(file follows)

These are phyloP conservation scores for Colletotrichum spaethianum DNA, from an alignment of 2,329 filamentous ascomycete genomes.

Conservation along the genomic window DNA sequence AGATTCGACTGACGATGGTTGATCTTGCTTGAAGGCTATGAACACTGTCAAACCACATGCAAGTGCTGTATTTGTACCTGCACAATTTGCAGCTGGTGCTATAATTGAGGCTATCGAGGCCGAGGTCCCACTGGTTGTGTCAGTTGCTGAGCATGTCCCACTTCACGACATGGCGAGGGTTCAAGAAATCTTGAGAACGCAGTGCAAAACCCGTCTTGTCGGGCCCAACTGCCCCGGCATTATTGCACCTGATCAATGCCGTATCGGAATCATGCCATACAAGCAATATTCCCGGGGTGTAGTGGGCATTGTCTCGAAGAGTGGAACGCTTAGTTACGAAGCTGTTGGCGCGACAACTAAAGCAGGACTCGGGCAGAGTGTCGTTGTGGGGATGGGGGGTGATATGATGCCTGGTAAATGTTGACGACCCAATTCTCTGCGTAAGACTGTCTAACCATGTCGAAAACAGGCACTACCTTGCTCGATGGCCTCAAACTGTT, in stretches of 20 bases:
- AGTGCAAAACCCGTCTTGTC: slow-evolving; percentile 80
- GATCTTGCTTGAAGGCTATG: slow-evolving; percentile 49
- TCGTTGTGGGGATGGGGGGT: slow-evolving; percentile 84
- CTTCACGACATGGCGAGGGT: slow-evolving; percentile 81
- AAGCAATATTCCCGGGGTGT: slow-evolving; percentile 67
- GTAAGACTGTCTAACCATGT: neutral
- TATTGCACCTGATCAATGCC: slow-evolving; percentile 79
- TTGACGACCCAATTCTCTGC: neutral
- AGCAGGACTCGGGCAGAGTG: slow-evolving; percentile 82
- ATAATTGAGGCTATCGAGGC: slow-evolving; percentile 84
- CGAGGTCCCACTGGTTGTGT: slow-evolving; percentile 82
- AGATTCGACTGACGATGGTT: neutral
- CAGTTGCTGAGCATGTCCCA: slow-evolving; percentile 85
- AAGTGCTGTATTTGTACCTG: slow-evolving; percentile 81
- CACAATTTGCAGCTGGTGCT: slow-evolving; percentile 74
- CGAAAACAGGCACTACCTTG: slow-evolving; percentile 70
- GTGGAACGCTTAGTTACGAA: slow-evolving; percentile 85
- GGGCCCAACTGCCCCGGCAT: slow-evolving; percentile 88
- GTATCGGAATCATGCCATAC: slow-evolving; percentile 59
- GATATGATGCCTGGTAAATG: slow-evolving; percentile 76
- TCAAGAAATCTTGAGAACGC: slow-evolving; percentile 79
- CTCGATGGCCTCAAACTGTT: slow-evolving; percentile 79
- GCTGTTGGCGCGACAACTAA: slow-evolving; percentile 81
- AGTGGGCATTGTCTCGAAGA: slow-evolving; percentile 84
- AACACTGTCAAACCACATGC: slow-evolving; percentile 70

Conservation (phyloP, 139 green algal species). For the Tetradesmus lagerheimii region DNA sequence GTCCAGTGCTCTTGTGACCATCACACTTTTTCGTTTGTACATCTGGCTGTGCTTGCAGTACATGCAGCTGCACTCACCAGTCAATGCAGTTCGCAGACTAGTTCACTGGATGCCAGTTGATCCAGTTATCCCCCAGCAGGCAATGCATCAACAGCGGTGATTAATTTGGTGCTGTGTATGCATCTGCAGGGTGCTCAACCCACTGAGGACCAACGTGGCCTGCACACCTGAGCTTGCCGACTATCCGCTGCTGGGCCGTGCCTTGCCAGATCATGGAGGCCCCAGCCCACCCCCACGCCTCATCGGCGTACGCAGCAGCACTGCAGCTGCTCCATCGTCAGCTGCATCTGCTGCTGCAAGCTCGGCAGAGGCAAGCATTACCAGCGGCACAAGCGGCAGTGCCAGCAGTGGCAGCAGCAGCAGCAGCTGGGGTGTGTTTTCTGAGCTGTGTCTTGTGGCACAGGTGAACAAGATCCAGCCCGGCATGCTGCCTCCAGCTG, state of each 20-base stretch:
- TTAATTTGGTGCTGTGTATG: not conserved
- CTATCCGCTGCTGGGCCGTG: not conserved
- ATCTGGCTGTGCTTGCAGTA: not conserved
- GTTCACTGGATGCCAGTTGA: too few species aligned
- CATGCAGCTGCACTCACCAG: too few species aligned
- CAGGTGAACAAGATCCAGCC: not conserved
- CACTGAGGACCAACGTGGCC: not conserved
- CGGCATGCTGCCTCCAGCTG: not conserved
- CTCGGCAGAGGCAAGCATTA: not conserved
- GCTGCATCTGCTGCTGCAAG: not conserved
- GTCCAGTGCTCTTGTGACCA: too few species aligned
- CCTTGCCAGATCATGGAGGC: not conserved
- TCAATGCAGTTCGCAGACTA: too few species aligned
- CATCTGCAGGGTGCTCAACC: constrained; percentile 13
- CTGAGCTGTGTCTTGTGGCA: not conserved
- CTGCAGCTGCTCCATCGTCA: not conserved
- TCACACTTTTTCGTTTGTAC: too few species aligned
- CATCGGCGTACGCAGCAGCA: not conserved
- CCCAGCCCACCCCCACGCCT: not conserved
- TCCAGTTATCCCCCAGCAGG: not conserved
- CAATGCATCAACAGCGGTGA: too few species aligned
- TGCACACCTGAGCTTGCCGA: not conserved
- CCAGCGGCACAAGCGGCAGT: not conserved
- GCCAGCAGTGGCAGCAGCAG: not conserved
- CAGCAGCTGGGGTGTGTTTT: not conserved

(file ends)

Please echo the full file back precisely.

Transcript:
These are phyloP conservation scores for Colletotrichum spaethianum DNA, from an alignment of 2,329 filamentous ascomycete genomes.

Conservation along the genomic window DNA sequence AGATTCGACTGACGATGGTTGATCTTGCTTGAAGGCTATGAACACTGTCAAACCACATGCAAGTGCTGTATTTGTACCTGCACAATTTGCAGCTGGTGCTATAATTGAGGCTATCGAGGCCGAGGTCCCACTGGTTGTGTCAGTTGCTGAGCATGTCCCACTTCACGACATGGCGAGGGTTCAAGAAATCTTGAGAACGCAGTGCAAAACCCGTCTTGTCGGGCCCAACTGCCCCGGCATTATTGCACCTGATCAATGCCGTATCGGAATCATGCCATACAAGCAATATTCCCGGGGTGTAGTGGGCATTGTCTCGAAGAGTGGAACGCTTAGTTACGAAGCTGTTGGCGCGACAACTAAAGCAGGACTCGGGCAGAGTGTCGTTGTGGGGATGGGGGGTGATATGATGCCTGGTAAATGTTGACGACCCAATTCTCTGCGTAAGACTGTCTAACCATGTCGAAAACAGGCACTACCTTGCTCGATGGCCTCAAACTGTT, in stretches of 20 bases:
- AGTGCAAAACCCGTCTTGTC: slow-evolving; percentile 80
- GATCTTGCTTGAAGGCTATG: slow-evolving; percentile 49
- TCGTTGTGGGGATGGGGGGT: slow-evolving; percentile 84
- CTTCACGACATGGCGAGGGT: slow-evolving; percentile 81
- AAGCAATATTCCCGGGGTGT: slow-evolving; percentile 67
- GTAAGACTGTCTAACCATGT: neutral
- TATTGCACCTGATCAATGCC: slow-evolving; percentile 79
- TTGACGACCCAATTCTCTGC: neutral
- AGCAGGACTCGGGCAGAGTG: slow-evolving; percentile 82
- ATAATTGAGGCTATCGAGGC: slow-evolving; percentile 84
- CGAGGTCCCACTGGTTGTGT: slow-evolving; percentile 82
- AGATTCGACTGACGATGGTT: neutral
- CAGTTGCTGAGCATGTCCCA: slow-evolving; percentile 85
- AAGTGCTGTATTTGTACCTG: slow-evolving; percentile 81
- CACAATTTGCAGCTGGTGCT: slow-evolving; percentile 74
- CGAAAACAGGCACTACCTTG: slow-evolving; percentile 70
- GTGGAACGCTTAGTTACGAA: slow-evolving; percentile 85
- GGGCCCAACTGCCCCGGCAT: slow-evolving; percentile 88
- GTATCGGAATCATGCCATAC: slow-evolving; percentile 59
- GATATGATGCCTGGTAAATG: slow-evolving; percentile 76
- TCAAGAAATCTTGAGAACGC: slow-evolving; percentile 79
- CTCGATGGCCTCAAACTGTT: slow-evolving; percentile 79
- GCTGTTGGCGCGACAACTAA: slow-evolving; percentile 81
- AGTGGGCATTGTCTCGAAGA: slow-evolving; percentile 84
- AACACTGTCAAACCACATGC: slow-evolving; percentile 70

Conservation (phyloP, 139 green algal species). For the Tetradesmus lagerheimii region DNA sequence GTCCAGTGCTCTTGTGACCATCACACTTTTTCGTTTGTACATCTGGCTGTGCTTGCAGTACATGCAGCTGCACTCACCAGTCAATGCAGTTCGCAGACTAGTTCACTGGATGCCAGTTGATCCAGTTATCCCCCAGCAGGCAATGCATCAACAGCGGTGATTAATTTGGTGCTGTGTATGCATCTGCAGGGTGCTCAACCCACTGAGGACCAACGTGGCCTGCACACCTGAGCTTGCCGACTATCCGCTGCTGGGCCGTGCCTTGCCAGATCATGGAGGCCCCAGCCCACCCCCACGCCTCATCGGCGTACGCAGCAGCACTGCAGCTGCTCCATCGTCAGCTGCATCTGCTGCTGCAAGCTCGGCAGAGGCAAGCATTACCAGCGGCACAAGCGGCAGTGCCAGCAGTGGCAGCAGCAGCAGCAGCTGGGGTGTGTTTTCTGAGCTGTGTCTTGTGGCACAGGTGAACAAGATCCAGCCCGGCATGCTGCCTCCAGCTG, state of each 20-base stretch:
- TTAATTTGGTGCTGTGTATG: not conserved
- CTATCCGCTGCTGGGCCGTG: not conserved
- ATCTGGCTGTGCTTGCAGTA: not conserved
- GTTCACTGGATGCCAGTTGA: too few species aligned
- CATGCAGCTGCACTCACCAG: too few species aligned
- CAGGTGAACAAGATCCAGCC: not conserved
- CACTGAGGACCAACGTGGCC: not conserved
- CGGCATGCTGCCTCCAGCTG: not conserved
- CTCGGCAGAGGCAAGCATTA: not conserved
- GCTGCATCTGCTGCTGCAAG: not conserved
- GTCCAGTGCTCTTGTGACCA: too few species aligned
- CCTTGCCAGATCATGGAGGC: not conserved
- TCAATGCAGTTCGCAGACTA: too few species aligned
- CATCTGCAGGGTGCTCAACC: constrained; percentile 13
- CTGAGCTGTGTCTTGTGGCA: not conserved
- CTGCAGCTGCTCCATCGTCA: not conserved
- TCACACTTTTTCGTTTGTAC: too few species aligned
- CATCGGCGTACGCAGCAGCA: not conserved
- CCCAGCCCACCCCCACGCCT: not conserved
- TCCAGTTATCCCCCAGCAGG: not conserved
- CAATGCATCAACAGCGGTGA: too few species aligned
- TGCACACCTGAGCTTGCCGA: not conserved
- CCAGCGGCACAAGCGGCAGT: not conserved
- GCCAGCAGTGGCAGCAGCAG: not conserved
- CAGCAGCTGGGGTGTGTTTT: not conserved